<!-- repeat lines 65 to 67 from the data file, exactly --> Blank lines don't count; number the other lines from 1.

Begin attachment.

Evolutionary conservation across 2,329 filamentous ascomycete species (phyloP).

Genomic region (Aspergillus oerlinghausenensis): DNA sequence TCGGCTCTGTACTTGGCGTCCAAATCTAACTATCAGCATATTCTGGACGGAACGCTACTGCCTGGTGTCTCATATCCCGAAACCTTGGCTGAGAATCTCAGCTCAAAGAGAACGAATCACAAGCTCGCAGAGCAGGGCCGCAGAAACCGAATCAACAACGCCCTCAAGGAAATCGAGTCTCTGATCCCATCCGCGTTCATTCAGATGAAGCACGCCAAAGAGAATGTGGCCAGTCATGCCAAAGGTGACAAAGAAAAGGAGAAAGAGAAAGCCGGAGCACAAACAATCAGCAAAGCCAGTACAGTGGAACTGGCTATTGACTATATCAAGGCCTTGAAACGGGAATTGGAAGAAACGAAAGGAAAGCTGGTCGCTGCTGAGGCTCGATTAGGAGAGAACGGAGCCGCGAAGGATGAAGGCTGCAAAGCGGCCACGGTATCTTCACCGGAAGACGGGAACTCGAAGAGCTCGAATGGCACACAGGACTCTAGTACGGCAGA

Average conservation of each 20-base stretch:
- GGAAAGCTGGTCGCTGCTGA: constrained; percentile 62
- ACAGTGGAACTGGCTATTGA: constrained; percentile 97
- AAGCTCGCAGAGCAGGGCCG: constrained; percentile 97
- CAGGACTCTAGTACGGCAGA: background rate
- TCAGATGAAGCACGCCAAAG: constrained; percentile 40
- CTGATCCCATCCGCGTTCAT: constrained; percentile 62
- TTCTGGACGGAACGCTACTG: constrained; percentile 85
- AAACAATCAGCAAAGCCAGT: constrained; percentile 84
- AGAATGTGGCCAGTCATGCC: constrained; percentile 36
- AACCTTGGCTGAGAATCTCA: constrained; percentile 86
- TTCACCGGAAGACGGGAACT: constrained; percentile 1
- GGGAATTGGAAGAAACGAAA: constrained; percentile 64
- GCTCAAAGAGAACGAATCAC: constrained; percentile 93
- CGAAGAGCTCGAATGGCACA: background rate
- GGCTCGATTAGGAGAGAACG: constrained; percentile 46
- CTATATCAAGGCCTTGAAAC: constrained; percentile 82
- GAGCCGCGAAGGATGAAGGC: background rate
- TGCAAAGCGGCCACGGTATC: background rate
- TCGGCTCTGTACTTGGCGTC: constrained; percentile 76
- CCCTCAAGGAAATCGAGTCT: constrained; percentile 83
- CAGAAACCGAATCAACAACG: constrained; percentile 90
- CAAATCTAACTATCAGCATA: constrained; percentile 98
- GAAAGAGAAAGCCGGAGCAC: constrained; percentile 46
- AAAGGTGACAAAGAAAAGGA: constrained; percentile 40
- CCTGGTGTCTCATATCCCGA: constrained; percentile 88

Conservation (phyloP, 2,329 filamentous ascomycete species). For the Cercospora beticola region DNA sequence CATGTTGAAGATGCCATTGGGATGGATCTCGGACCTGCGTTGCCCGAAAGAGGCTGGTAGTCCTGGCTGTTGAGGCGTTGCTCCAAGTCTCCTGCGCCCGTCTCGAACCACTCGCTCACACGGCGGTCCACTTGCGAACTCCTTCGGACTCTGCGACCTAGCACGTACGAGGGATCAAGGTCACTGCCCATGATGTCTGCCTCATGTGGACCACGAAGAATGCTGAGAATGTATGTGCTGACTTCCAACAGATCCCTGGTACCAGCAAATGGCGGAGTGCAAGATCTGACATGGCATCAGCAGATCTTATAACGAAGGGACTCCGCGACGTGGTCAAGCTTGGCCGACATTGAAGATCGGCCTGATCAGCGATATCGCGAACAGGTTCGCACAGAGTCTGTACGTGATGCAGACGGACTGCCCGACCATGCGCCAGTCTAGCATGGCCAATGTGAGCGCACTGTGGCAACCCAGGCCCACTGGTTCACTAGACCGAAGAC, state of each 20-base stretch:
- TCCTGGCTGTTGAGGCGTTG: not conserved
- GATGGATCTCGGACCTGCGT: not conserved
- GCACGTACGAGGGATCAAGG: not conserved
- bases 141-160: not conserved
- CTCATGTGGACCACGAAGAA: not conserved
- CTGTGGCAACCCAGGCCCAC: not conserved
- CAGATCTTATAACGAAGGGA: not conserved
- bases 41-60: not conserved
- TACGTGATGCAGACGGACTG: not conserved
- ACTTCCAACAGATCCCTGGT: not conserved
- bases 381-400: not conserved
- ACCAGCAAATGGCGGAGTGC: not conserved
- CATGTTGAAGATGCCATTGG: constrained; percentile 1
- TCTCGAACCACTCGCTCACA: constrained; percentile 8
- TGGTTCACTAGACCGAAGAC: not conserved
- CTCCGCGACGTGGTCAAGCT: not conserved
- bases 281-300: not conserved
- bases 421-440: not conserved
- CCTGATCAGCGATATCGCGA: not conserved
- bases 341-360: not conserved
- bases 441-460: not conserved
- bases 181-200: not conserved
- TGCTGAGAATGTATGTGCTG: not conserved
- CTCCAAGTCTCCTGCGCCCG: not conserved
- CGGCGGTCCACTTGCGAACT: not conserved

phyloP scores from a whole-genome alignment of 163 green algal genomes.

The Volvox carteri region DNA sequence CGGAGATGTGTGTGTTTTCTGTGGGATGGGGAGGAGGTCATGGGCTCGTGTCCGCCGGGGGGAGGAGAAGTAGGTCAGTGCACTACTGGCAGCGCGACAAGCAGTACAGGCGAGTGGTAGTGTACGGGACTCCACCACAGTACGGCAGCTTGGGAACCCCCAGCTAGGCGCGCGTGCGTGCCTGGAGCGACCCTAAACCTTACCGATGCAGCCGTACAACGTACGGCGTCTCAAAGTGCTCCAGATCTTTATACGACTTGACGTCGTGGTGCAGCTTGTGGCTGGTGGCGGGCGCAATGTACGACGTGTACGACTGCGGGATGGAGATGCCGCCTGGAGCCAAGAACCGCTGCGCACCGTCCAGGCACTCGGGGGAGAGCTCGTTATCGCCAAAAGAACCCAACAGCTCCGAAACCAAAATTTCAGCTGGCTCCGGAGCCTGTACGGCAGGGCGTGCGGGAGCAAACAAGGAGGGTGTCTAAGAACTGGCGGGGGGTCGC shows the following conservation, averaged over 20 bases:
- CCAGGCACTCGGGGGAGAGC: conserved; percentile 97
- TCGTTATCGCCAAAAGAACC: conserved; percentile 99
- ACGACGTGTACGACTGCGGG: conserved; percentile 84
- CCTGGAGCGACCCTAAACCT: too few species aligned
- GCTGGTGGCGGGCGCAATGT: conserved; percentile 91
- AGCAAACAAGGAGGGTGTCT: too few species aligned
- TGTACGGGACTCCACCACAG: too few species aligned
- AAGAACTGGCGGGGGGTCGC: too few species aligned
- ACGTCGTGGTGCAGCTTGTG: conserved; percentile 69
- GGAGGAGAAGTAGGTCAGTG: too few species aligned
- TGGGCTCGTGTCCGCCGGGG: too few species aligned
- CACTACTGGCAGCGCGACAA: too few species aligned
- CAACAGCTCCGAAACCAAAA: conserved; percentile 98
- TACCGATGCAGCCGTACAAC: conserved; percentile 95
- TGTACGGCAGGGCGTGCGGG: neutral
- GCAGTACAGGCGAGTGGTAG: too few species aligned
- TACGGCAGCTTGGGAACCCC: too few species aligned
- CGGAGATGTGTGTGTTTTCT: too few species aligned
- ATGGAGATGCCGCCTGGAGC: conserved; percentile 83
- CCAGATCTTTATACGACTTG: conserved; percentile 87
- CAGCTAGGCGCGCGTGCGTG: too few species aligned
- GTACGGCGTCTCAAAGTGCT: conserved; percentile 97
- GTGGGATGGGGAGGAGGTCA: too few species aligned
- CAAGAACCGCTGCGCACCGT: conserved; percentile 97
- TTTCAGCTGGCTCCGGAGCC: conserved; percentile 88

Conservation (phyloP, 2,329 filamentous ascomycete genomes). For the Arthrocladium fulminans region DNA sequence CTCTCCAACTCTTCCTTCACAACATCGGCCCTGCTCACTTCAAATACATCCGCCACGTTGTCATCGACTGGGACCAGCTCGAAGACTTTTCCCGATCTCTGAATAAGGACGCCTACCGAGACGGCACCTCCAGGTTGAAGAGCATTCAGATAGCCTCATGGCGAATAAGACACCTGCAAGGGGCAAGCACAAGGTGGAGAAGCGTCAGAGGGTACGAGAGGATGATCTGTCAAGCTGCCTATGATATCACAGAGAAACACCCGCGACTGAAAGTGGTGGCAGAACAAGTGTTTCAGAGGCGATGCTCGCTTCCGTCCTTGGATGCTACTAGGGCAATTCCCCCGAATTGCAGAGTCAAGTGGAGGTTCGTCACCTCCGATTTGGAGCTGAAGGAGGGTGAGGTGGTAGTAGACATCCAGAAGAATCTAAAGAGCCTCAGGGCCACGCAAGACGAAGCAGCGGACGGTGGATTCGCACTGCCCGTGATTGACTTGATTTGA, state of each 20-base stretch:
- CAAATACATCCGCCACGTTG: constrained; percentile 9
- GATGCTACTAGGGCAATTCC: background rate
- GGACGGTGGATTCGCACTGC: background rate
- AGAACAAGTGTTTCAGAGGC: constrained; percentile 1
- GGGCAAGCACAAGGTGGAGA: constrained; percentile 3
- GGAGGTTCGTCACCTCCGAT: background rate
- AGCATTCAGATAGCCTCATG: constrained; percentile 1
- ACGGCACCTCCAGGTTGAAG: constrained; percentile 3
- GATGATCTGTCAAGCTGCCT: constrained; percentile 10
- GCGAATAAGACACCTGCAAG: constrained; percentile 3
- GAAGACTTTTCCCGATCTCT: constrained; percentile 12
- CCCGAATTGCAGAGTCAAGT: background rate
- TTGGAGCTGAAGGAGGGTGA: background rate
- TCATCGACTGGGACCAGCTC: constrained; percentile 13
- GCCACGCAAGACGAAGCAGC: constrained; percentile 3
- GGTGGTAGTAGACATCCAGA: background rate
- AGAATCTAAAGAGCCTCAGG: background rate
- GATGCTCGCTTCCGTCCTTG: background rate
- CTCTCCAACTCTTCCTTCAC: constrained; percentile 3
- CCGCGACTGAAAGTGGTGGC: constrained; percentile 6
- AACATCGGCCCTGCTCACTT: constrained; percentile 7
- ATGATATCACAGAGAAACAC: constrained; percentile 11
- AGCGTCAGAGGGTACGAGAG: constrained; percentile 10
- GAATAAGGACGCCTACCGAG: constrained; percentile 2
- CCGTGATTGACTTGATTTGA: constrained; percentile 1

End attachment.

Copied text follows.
- ACGTCGTGGTGCAGCTTGTG: conserved; percentile 69
- GGAGGAGAAGTAGGTCAGTG: too few species aligned
- TGGGCTCGTGTCCGCCGGGG: too few species aligned